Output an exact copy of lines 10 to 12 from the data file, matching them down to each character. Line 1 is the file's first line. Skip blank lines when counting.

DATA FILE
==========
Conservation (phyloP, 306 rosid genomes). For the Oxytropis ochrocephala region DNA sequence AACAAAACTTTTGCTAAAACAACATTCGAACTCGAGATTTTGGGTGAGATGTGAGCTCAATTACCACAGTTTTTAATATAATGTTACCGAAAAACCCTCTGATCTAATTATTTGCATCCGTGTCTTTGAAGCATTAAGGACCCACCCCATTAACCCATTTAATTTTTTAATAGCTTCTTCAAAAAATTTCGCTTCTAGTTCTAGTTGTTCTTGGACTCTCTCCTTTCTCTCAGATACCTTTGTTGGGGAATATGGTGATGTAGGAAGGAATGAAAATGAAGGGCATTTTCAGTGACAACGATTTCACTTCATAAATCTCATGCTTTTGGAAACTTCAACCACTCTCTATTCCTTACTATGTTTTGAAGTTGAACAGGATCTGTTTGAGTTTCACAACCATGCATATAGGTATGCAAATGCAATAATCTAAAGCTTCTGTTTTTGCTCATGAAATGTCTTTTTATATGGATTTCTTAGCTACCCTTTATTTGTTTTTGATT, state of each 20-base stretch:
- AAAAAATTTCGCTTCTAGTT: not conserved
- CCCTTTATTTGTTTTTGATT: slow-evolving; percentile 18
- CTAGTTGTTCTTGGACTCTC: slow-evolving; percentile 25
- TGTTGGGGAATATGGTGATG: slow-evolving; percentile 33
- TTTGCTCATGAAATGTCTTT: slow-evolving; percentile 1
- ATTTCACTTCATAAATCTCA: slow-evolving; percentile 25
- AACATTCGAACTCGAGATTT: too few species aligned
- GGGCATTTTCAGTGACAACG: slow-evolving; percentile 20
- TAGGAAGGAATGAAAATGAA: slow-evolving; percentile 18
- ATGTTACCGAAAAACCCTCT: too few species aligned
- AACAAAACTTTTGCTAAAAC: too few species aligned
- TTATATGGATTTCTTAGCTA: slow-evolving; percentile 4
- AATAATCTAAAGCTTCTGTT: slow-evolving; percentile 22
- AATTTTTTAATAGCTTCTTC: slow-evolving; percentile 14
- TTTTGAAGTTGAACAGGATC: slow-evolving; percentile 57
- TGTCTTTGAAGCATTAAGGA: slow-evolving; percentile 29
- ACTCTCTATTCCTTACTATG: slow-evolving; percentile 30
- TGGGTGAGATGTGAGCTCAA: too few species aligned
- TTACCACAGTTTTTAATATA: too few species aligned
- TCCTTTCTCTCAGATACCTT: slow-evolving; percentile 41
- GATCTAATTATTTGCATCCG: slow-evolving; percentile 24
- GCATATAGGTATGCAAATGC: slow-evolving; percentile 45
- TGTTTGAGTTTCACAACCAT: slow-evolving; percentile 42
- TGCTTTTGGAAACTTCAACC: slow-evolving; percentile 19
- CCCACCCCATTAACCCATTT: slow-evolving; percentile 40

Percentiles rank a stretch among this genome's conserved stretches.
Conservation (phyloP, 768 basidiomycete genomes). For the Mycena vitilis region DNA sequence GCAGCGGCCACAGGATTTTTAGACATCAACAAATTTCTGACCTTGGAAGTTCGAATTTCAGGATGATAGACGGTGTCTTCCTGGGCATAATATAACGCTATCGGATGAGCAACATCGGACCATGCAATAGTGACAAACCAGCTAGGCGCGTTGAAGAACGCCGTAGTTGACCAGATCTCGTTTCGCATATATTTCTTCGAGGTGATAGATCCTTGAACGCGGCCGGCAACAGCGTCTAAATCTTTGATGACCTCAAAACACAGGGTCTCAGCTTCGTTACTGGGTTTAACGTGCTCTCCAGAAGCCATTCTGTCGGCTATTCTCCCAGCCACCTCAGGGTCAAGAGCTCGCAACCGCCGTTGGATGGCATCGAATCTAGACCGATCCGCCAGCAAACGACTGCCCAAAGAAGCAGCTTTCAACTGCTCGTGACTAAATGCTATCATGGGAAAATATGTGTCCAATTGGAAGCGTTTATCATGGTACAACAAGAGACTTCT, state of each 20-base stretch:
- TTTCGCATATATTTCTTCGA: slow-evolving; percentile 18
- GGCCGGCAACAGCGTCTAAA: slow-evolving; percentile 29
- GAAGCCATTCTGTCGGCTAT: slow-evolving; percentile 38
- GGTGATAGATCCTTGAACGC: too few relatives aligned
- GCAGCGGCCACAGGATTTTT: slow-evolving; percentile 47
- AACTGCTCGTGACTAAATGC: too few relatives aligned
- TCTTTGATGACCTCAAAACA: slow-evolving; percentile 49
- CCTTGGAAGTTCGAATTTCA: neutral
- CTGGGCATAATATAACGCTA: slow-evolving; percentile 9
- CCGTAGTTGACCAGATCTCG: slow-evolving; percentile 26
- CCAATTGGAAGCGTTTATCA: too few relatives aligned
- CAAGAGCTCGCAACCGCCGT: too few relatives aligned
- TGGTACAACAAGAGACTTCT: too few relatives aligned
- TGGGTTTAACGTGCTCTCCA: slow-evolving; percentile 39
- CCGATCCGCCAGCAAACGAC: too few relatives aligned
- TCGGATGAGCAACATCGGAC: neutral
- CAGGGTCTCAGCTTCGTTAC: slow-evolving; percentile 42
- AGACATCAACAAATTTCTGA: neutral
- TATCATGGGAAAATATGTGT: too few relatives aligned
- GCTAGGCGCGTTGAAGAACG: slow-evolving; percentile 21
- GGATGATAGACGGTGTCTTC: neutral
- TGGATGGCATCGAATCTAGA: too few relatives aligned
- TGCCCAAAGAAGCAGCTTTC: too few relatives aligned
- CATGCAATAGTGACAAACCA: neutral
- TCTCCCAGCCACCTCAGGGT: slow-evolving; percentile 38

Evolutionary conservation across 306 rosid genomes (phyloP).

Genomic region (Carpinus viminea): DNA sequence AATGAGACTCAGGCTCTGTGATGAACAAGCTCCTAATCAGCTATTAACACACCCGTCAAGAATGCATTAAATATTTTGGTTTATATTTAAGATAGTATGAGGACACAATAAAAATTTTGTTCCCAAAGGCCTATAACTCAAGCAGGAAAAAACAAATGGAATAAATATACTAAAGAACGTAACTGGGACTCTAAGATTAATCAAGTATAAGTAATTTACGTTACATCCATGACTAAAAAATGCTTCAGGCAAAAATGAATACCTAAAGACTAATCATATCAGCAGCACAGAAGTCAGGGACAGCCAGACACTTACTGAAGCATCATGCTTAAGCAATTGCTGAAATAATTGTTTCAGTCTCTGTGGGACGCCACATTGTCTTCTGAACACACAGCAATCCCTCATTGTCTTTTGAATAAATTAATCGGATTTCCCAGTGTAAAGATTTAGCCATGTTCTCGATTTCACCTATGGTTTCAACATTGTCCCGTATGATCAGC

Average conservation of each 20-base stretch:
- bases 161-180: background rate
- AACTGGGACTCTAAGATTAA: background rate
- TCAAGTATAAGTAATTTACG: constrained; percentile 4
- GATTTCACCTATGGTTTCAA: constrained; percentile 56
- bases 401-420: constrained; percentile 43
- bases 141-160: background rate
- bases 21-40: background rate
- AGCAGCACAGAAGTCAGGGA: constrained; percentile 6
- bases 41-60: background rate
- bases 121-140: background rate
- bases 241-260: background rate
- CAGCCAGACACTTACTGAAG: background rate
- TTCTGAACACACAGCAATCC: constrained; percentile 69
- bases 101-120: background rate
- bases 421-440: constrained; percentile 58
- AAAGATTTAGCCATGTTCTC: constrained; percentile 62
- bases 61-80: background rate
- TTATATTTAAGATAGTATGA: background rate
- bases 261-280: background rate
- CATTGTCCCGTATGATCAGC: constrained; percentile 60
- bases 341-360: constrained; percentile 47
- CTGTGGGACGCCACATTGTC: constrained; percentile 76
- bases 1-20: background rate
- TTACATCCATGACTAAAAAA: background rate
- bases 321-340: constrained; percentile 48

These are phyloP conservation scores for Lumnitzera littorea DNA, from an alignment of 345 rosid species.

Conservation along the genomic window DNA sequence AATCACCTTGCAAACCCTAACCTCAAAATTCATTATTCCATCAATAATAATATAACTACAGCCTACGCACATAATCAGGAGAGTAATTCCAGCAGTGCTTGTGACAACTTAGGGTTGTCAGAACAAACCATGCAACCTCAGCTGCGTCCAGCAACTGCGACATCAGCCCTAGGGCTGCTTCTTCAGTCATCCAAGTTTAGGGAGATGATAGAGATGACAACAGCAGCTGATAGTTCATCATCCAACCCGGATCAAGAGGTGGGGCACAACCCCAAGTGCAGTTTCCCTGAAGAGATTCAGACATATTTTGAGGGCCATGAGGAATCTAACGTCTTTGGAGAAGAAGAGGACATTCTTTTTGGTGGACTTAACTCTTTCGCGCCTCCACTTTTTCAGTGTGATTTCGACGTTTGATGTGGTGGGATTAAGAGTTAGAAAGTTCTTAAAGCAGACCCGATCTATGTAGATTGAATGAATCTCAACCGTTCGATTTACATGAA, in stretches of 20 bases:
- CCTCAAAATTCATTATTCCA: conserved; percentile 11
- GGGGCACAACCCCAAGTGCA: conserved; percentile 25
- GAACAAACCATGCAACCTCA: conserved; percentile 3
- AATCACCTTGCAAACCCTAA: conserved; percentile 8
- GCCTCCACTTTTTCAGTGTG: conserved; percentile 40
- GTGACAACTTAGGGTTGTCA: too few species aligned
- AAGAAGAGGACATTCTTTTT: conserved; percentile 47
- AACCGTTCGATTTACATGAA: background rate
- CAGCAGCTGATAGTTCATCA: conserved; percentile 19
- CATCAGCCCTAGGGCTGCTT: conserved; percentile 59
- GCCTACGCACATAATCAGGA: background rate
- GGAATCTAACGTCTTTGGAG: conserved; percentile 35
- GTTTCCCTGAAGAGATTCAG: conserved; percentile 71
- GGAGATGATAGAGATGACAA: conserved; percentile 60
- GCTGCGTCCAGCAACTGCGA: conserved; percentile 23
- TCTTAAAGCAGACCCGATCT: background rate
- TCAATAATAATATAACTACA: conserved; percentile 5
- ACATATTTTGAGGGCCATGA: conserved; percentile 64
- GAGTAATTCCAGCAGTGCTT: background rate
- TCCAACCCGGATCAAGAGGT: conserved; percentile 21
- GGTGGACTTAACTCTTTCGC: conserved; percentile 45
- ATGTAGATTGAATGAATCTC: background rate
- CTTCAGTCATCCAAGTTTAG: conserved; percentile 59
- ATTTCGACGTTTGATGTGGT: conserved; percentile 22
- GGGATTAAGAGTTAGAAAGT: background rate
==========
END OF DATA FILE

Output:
- TAGGAAGGAATGAAAATGAA: slow-evolving; percentile 18
- ATGTTACCGAAAAACCCTCT: too few species aligned
- AACAAAACTTTTGCTAAAAC: too few species aligned